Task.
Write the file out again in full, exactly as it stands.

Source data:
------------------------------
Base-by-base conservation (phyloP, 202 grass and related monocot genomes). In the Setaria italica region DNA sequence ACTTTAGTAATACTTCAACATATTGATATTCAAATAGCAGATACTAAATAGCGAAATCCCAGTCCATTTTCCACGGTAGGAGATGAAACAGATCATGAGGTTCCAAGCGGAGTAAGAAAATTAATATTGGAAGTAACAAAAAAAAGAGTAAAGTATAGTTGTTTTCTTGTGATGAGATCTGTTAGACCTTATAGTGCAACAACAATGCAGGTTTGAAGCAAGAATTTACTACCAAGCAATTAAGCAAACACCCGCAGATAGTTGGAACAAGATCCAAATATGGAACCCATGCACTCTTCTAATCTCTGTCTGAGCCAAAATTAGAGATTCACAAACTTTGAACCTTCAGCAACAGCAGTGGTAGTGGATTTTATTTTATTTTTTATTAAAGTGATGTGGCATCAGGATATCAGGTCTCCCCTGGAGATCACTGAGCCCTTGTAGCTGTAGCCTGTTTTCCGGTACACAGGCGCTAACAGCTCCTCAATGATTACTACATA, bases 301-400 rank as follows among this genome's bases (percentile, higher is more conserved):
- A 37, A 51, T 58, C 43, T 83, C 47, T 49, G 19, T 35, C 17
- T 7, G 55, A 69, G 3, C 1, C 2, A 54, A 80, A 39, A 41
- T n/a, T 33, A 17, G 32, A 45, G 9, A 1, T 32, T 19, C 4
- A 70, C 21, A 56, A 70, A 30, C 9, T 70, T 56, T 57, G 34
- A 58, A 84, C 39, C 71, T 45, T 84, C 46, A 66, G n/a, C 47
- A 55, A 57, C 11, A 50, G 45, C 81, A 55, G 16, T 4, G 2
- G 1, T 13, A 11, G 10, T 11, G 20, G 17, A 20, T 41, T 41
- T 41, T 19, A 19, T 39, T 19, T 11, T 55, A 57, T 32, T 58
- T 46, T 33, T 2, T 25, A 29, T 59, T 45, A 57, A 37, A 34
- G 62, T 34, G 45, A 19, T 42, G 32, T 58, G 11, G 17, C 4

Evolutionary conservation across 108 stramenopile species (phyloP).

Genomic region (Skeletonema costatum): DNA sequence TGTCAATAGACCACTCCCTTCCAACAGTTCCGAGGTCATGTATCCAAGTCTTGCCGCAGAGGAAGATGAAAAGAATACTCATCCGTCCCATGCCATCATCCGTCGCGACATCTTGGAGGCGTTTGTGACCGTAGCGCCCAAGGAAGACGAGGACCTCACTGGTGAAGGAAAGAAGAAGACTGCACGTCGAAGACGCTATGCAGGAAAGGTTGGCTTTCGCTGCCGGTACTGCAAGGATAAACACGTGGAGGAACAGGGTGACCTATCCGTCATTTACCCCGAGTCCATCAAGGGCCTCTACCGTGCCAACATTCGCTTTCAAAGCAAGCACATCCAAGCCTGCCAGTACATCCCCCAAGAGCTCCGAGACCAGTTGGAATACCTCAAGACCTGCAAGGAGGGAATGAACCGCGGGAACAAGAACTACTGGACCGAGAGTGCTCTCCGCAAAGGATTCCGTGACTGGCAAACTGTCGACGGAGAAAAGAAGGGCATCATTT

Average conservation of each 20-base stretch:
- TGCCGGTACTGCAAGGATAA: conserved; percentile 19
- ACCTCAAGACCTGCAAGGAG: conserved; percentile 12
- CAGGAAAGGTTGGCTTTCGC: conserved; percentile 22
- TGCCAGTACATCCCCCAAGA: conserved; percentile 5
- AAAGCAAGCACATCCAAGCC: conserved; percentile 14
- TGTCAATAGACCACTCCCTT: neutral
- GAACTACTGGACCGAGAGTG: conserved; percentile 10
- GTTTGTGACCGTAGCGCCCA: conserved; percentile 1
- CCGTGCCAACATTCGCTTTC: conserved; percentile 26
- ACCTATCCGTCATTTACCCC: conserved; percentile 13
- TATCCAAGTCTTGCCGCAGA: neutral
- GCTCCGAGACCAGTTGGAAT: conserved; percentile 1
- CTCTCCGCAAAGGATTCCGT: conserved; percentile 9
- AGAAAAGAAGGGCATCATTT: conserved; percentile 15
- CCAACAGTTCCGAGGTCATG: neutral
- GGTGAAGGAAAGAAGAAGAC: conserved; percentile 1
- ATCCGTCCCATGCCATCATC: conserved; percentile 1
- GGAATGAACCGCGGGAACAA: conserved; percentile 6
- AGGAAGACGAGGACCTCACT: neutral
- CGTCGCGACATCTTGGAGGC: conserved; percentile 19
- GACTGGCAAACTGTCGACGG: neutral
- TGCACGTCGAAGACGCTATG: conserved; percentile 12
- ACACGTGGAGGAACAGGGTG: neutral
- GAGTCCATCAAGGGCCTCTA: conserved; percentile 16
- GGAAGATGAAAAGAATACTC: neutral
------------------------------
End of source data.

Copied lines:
Base-by-base conservation (phyloP, 202 grass and related monocot genomes). In the Setaria italica region DNA sequence ACTTTAGTAATACTTCAACATATTGATATTCAAATAGCAGATACTAAATAGCGAAATCCCAGTCCATTTTCCACGGTAGGAGATGAAACAGATCATGAGGTTCCAAGCGGAGTAAGAAAATTAATATTGGAAGTAACAAAAAAAAGAGTAAAGTATAGTTGTTTTCTTGTGATGAGATCTGTTAGACCTTATAGTGCAACAACAATGCAGGTTTGAAGCAAGAATTTACTACCAAGCAATTAAGCAAACACCCGCAGATAGTTGGAACAAGATCCAAATATGGAACCCATGCACTCTTCTAATCTCTGTCTGAGCCAAAATTAGAGATTCACAAACTTTGAACCTTCAGCAACAGCAGTGGTAGTGGATTTTATTTTATTTTTTATTAAAGTGATGTGGCATCAGGATATCAGGTCTCCCCTGGAGATCACTGAGCCCTTGTAGCTGTAGCCTGTTTTCCGGTACACAGGCGCTAACAGCTCCTCAATGATTACTACATA, bases 301-400 rank as follows among this genome's bases (percentile, higher is more conserved):
- A 37, A 51, T 58, C 43, T 83, C 47, T 49, G 19, T 35, C 17
- T 7, G 55, A 69, G 3, C 1, C 2, A 54, A 80, A 39, A 41
- T n/a, T 33, A 17, G 32, A 45, G 9, A 1, T 32, T 19, C 4
- A 70, C 21, A 56, A 70, A 30, C 9, T 70, T 56, T 57, G 34
- A 58, A 84, C 39, C 71, T 45, T 84, C 46, A 66, G n/a, C 47
- A 55, A 57, C 11, A 50, G 45, C 81, A 55, G 16, T 4, G 2
- G 1, T 13, A 11, G 10, T 11, G 20, G 17, A 20, T 41, T 41
- T 41, T 19, A 19, T 39, T 19, T 11, T 55, A 57, T 32, T 58
- T 46, T 33, T 2, T 25, A 29, T 59, T 45, A 57, A 37, A 34
- G 62, T 34, G 45, A 19, T 42, G 32, T 58, G 11, G 17, C 4

Evolutionary conservation across 108 stramenopile species (phyloP).

Genomic region (Skeletonema costatum): DNA sequence TGTCAATAGACCACTCCCTTCCAACAGTTCCGAGGTCATGTATCCAAGTCTTGCCGCAGAGGAAGATGAAAAGAATACTCATCCGTCCCATGCCATCATCCGTCGCGACATCTTGGAGGCGTTTGTGACCGTAGCGCCCAAGGAAGACGAGGACCTCACTGGTGAAGGAAAGAAGAAGACTGCACGTCGAAGACGCTATGCAGGAAAGGTTGGCTTTCGCTGCCGGTACTGCAAGGATAAACACGTGGAGGAACAGGGTGACCTATCCGTCATTTACCCCGAGTCCATCAAGGGCCTCTACCGTGCCAACATTCGCTTTCAAAGCAAGCACATCCAAGCCTGCCAGTACATCCCCCAAGAGCTCCGAGACCAGTTGGAATACCTCAAGACCTGCAAGGAGGGAATGAACCGCGGGAACAAGAACTACTGGACCGAGAGTGCTCTCCGCAAAGGATTCCGTGACTGGCAAACTGTCGACGGAGAAAAGAAGGGCATCATTT

Average conservation of each 20-base stretch:
- TGCCGGTACTGCAAGGATAA: conserved; percentile 19
- ACCTCAAGACCTGCAAGGAG: conserved; percentile 12
- CAGGAAAGGTTGGCTTTCGC: conserved; percentile 22
- TGCCAGTACATCCCCCAAGA: conserved; percentile 5
- AAAGCAAGCACATCCAAGCC: conserved; percentile 14
- TGTCAATAGACCACTCCCTT: neutral
- GAACTACTGGACCGAGAGTG: conserved; percentile 10
- GTTTGTGACCGTAGCGCCCA: conserved; percentile 1
- CCGTGCCAACATTCGCTTTC: conserved; percentile 26
- ACCTATCCGTCATTTACCCC: conserved; percentile 13
- TATCCAAGTCTTGCCGCAGA: neutral
- GCTCCGAGACCAGTTGGAAT: conserved; percentile 1
- CTCTCCGCAAAGGATTCCGT: conserved; percentile 9
- AGAAAAGAAGGGCATCATTT: conserved; percentile 15
- CCAACAGTTCCGAGGTCATG: neutral
- GGTGAAGGAAAGAAGAAGAC: conserved; percentile 1
- ATCCGTCCCATGCCATCATC: conserved; percentile 1
- GGAATGAACCGCGGGAACAA: conserved; percentile 6
- AGGAAGACGAGGACCTCACT: neutral
- CGTCGCGACATCTTGGAGGC: conserved; percentile 19
- GACTGGCAAACTGTCGACGG: neutral
- TGCACGTCGAAGACGCTATG: conserved; percentile 12
- ACACGTGGAGGAACAGGGTG: neutral
- GAGTCCATCAAGGGCCTCTA: conserved; percentile 16
- GGAAGATGAAAAGAATACTC: neutral